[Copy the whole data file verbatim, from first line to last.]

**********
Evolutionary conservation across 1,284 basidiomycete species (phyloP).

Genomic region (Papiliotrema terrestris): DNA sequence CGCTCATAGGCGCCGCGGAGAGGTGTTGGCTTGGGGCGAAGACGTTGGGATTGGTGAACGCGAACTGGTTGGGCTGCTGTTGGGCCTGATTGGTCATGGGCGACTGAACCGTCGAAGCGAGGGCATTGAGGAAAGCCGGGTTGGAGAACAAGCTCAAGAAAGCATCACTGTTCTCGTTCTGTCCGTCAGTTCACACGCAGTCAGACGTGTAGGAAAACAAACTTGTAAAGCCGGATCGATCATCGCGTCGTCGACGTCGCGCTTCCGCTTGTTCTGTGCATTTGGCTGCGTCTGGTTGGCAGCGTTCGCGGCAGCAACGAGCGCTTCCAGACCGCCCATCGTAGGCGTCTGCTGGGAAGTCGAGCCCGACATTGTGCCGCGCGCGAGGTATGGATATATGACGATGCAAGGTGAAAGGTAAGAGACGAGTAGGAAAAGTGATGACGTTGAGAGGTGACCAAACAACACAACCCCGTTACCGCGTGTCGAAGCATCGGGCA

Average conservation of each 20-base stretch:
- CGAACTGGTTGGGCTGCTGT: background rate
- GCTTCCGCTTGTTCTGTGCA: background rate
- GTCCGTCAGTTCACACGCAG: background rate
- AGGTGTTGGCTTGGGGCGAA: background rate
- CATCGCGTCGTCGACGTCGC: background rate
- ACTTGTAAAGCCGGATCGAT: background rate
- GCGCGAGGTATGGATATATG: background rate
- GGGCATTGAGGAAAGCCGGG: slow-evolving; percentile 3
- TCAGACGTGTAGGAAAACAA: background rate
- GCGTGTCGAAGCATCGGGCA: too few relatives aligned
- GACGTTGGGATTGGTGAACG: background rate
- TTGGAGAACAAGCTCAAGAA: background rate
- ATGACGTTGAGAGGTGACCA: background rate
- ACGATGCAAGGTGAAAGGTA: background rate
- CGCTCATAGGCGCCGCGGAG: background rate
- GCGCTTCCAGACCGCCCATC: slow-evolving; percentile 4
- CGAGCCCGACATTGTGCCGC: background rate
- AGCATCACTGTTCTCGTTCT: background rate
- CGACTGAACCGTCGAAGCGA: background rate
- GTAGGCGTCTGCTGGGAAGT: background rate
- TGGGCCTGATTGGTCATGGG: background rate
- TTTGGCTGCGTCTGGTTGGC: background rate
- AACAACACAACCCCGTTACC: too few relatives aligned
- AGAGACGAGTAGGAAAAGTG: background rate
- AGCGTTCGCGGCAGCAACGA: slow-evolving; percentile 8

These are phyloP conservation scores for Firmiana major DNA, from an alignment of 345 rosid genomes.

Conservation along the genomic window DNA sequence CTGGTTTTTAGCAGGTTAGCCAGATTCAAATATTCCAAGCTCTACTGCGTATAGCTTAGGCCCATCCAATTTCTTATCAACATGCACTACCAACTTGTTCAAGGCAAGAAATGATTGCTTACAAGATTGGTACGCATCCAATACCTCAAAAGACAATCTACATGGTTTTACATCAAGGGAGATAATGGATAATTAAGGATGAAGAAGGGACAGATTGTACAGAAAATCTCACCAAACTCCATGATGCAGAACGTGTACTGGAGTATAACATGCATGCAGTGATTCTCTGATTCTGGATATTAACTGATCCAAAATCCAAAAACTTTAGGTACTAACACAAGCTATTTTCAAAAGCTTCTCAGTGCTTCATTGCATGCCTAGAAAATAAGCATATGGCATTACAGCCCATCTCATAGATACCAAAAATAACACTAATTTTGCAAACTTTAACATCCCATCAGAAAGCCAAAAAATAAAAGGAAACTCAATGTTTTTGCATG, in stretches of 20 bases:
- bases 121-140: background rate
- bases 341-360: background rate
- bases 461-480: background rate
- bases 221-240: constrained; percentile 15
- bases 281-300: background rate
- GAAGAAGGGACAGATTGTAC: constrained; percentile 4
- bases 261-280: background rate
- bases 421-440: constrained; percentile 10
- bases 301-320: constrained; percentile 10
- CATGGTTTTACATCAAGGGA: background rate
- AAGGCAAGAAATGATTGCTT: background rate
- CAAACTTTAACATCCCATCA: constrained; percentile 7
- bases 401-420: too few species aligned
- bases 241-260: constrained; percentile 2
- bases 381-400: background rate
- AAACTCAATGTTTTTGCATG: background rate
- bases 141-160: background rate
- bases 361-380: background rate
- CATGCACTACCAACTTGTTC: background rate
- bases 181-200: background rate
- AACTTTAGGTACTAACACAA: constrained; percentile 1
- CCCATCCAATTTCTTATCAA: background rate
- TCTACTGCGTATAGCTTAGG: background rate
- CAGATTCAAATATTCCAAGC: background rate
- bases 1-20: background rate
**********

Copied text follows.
Evolutionary conservation across 1,284 basidiomycete species (phyloP).

Genomic region (Papiliotrema terrestris): DNA sequence CGCTCATAGGCGCCGCGGAGAGGTGTTGGCTTGGGGCGAAGACGTTGGGATTGGTGAACGCGAACTGGTTGGGCTGCTGTTGGGCCTGATTGGTCATGGGCGACTGAACCGTCGAAGCGAGGGCATTGAGGAAAGCCGGGTTGGAGAACAAGCTCAAGAAAGCATCACTGTTCTCGTTCTGTCCGTCAGTTCACACGCAGTCAGACGTGTAGGAAAACAAACTTGTAAAGCCGGATCGATCATCGCGTCGTCGACGTCGCGCTTCCGCTTGTTCTGTGCATTTGGCTGCGTCTGGTTGGCAGCGTTCGCGGCAGCAACGAGCGCTTCCAGACCGCCCATCGTAGGCGTCTGCTGGGAAGTCGAGCCCGACATTGTGCCGCGCGCGAGGTATGGATATATGACGATGCAAGGTGAAAGGTAAGAGACGAGTAGGAAAAGTGATGACGTTGAGAGGTGACCAAACAACACAACCCCGTTACCGCGTGTCGAAGCATCGGGCA

Average conservation of each 20-base stretch:
- CGAACTGGTTGGGCTGCTGT: background rate
- GCTTCCGCTTGTTCTGTGCA: background rate
- GTCCGTCAGTTCACACGCAG: background rate
- AGGTGTTGGCTTGGGGCGAA: background rate
- CATCGCGTCGTCGACGTCGC: background rate
- ACTTGTAAAGCCGGATCGAT: background rate
- GCGCGAGGTATGGATATATG: background rate
- GGGCATTGAGGAAAGCCGGG: slow-evolving; percentile 3
- TCAGACGTGTAGGAAAACAA: background rate
- GCGTGTCGAAGCATCGGGCA: too few relatives aligned
- GACGTTGGGATTGGTGAACG: background rate
- TTGGAGAACAAGCTCAAGAA: background rate
- ATGACGTTGAGAGGTGACCA: background rate
- ACGATGCAAGGTGAAAGGTA: background rate
- CGCTCATAGGCGCCGCGGAG: background rate
- GCGCTTCCAGACCGCCCATC: slow-evolving; percentile 4
- CGAGCCCGACATTGTGCCGC: background rate
- AGCATCACTGTTCTCGTTCT: background rate
- CGACTGAACCGTCGAAGCGA: background rate
- GTAGGCGTCTGCTGGGAAGT: background rate
- TGGGCCTGATTGGTCATGGG: background rate
- TTTGGCTGCGTCTGGTTGGC: background rate
- AACAACACAACCCCGTTACC: too few relatives aligned
- AGAGACGAGTAGGAAAAGTG: background rate
- AGCGTTCGCGGCAGCAACGA: slow-evolving; percentile 8

These are phyloP conservation scores for Firmiana major DNA, from an alignment of 345 rosid genomes.

Conservation along the genomic window DNA sequence CTGGTTTTTAGCAGGTTAGCCAGATTCAAATATTCCAAGCTCTACTGCGTATAGCTTAGGCCCATCCAATTTCTTATCAACATGCACTACCAACTTGTTCAAGGCAAGAAATGATTGCTTACAAGATTGGTACGCATCCAATACCTCAAAAGACAATCTACATGGTTTTACATCAAGGGAGATAATGGATAATTAAGGATGAAGAAGGGACAGATTGTACAGAAAATCTCACCAAACTCCATGATGCAGAACGTGTACTGGAGTATAACATGCATGCAGTGATTCTCTGATTCTGGATATTAACTGATCCAAAATCCAAAAACTTTAGGTACTAACACAAGCTATTTTCAAAAGCTTCTCAGTGCTTCATTGCATGCCTAGAAAATAAGCATATGGCATTACAGCCCATCTCATAGATACCAAAAATAACACTAATTTTGCAAACTTTAACATCCCATCAGAAAGCCAAAAAATAAAAGGAAACTCAATGTTTTTGCATG, in stretches of 20 bases:
- bases 121-140: background rate
- bases 341-360: background rate
- bases 461-480: background rate
- bases 221-240: constrained; percentile 15
- bases 281-300: background rate
- GAAGAAGGGACAGATTGTAC: constrained; percentile 4
- bases 261-280: background rate
- bases 421-440: constrained; percentile 10
- bases 301-320: constrained; percentile 10
- CATGGTTTTACATCAAGGGA: background rate
- AAGGCAAGAAATGATTGCTT: background rate
- CAAACTTTAACATCCCATCA: constrained; percentile 7
- bases 401-420: too few species aligned
- bases 241-260: constrained; percentile 2
- bases 381-400: background rate
- AAACTCAATGTTTTTGCATG: background rate
- bases 141-160: background rate
- bases 361-380: background rate
- CATGCACTACCAACTTGTTC: background rate
- bases 181-200: background rate
- AACTTTAGGTACTAACACAA: constrained; percentile 1
- CCCATCCAATTTCTTATCAA: background rate
- TCTACTGCGTATAGCTTAGG: background rate
- CAGATTCAAATATTCCAAGC: background rate
- bases 1-20: background rate